Brian Walshe, the man charged with murdering wife Ana Walshe, made a slew of incriminating internet searches and was allegedly seen on surveillance footage throwing away evidence in several dumpsters, a prosecutor said in his arraignment on Wednesday.
Though trash collectors unwittingly took away some of that evidence for shredding and incineration, investigators claim to have gotten items from a dumpster near the home of Brian’s mother in Swampscott, Massachusetts. Recovered items from 10 trash bags included slippers and a suit that tested positive for both the wife and husband’s blood, the prosecutor said. There were also boots and a purse consistent with what Brian claimed Ana was wearing when he supposedly last saw her.
Investigators claimed to have also found a partial necklace consistent with jewelry Ana wore in photographs. Other items included cleaning supplies like towels, rags, tape, gloves, cleaning agents, carpets, a hatchet, a hacksaw, and a COVID-19 vaccine card in Ana’s name, the prosecutor said.
As previously reported, the husband allegedly said he last saw his wife early New Year’s Day and that she left their home in Cohasset because there was a work emergency at her job in Washington, D.C. Brian said he last saw Ana at approximately 6 a.m., the prosecutor claimed. But the state read out 14 suspicious internet searches that the husband allegedly wrote from 4:55 a.m. to 1:21 p.m. on Jan 1. That included:
- “How long before a body starts to smell?”
- “How to stop a body from decomposing?”
- “10 ways to dispose of a dead body if you really need to.”
- “How long for somebody to be missing to inherit.”
- “Can you throw away body parts?”
- “Is it better to throw crime scene clothes away or wash them?”
- “Dismemberment and the best ways to dispose of a body.”
Other searches concerned whether partial remains can be identified, cleaning blood from a wooden floor, and chemicals like the preservative formaldehyde and blood-detection tool luminol, prosecutors alleged.
Authorities say it was Ana’s employer, not her husband, who called in a welfare check after she did not show up to work on Jan. 4. It was only when cops arrived at the couple’s home that Brian allegedly reported her missing. The couple had three sons , ages 2, 4, and 6.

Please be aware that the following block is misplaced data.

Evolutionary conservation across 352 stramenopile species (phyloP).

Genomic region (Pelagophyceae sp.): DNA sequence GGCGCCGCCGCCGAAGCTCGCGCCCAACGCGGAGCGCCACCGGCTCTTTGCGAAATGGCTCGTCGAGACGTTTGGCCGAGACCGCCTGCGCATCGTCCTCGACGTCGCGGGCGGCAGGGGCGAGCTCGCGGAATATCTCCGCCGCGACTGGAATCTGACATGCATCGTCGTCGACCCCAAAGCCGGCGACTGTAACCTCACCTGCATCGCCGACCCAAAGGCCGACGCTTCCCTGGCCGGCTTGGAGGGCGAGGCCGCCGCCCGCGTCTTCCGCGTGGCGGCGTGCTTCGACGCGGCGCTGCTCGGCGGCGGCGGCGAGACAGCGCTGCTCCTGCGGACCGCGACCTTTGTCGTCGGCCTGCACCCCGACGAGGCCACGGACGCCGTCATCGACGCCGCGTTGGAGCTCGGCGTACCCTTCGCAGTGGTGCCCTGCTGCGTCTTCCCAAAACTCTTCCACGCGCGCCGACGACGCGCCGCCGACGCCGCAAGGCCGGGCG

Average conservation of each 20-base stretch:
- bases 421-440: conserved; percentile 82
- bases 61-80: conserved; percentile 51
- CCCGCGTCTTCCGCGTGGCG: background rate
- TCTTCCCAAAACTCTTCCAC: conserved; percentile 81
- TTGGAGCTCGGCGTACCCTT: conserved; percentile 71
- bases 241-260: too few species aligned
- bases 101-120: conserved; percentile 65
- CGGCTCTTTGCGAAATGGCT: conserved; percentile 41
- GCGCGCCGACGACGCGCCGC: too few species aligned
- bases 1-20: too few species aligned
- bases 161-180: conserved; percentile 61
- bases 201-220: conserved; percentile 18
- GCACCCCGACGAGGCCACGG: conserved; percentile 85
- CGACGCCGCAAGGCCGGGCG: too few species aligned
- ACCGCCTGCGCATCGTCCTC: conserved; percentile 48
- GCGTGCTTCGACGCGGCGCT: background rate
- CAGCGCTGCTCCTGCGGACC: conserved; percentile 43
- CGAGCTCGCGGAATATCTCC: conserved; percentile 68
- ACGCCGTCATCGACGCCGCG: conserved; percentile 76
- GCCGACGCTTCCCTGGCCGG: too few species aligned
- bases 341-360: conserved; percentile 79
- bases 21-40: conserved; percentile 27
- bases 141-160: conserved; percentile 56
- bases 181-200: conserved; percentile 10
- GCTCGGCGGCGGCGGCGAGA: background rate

Brian’s alleged searches continued after New Year’s Day. On Jan. 2, he searched things like “Hacksaw best tool to dismember” and “Can you identify a body with broken teeth?” according to the prosecutor.
There was also: “Can you be charged with murder without a body?”
Authorities did not say anything about finding Ana’s body, only evidence with her blood on it. They said they found no activity from her cards since her disappearance. But yes, prosecutors have won homicide convictions without bodies, though it can be a tougher fight in court.
Consider Patrick Frazee, convicted in Colorado for murdering fiancée Kelsey Berreth; his ex-girlfriend testified about helping him clean up. In Florida, Luis Toledo was convicted in 2017 of murdering his wife Yessenia Suarez, and her children, 8-year-old Michael Otto and 9-year-old Thalia Otto. A neighbor testified about Toledo deceiving him into helping cleaning up the evidence while keeping him in the dark about the killings. Investigators have not found Yessenia’s or her children’s bodies, Volusia County Sheriff’s spokesman Andrew Gant told Law&Crime on Tuesday.
Prosecutors say that when police arrived at Walshe’s home on January 4, they noted the backseat of his car was down with a plastic liner. Further search of the car found blood inside.
— Sierra Gillespie (@sierragillespie) January 18, 2023
In Walshe’s case, investigators are citing his internet search history, cell phone location data, and surveillance footage. For example, video showed his Volvo and a man matching his appearance at places like Abington, Massachusetts, the prosecutor said. Footage from Jan. 3 allegedly showed this individual throwing away a garbage bag, which appeared to be heavy because he was leaning.
“What happens to hair on a dead body?” Brian Walshe allegedly wrote that day.
As previously alleged, Walshe allegedly spent $450 in cleaning supplies on Jan. 2 at a Home Depot in Rockland, Massachusetts. Having been on house arrest after pleading guilty in a fraud case, he allegedly was not allowed to be in Abington.
Two other alleged internet searches from Jan. 3 were: “What is the rate of decomposition of a body found in a plastic bag compared to on a surface in the woods?” and “Can baking soda make a body smell good?”
Brian Walshe is being held without bail pending indictment, the judge decided.
Update: Walshe’s attorney Tracy Miner released a statement.
“It is easy to charge a crime and even easier to say a person committed that crime,” she wrote. “It is a much more difficult thing to prove it, which we will see if the prosecution can do. I am not going to comment on the evidence, first because I am going to try this case in the court and not in the media. Second, because I haven’t been provided with any evidence by the prosecution. In my experience, where, as here, the prosecution leaks so called evidence to the press before they provide it to me, their case isn’t that strong.”
This is an apparent reference to earlier media coverage citing law enforcement sources who spoke on background. For example, CNN previously cited law enforcement sources regarding Brian Walshe allegedly looking up how to dismember and get rid of a body.
“When they have a strong case, they give me everything as soon as possible,” Miner wrote. “We shall see what they have and what evidence is admissible in court, where the case will ultimately be decided.”
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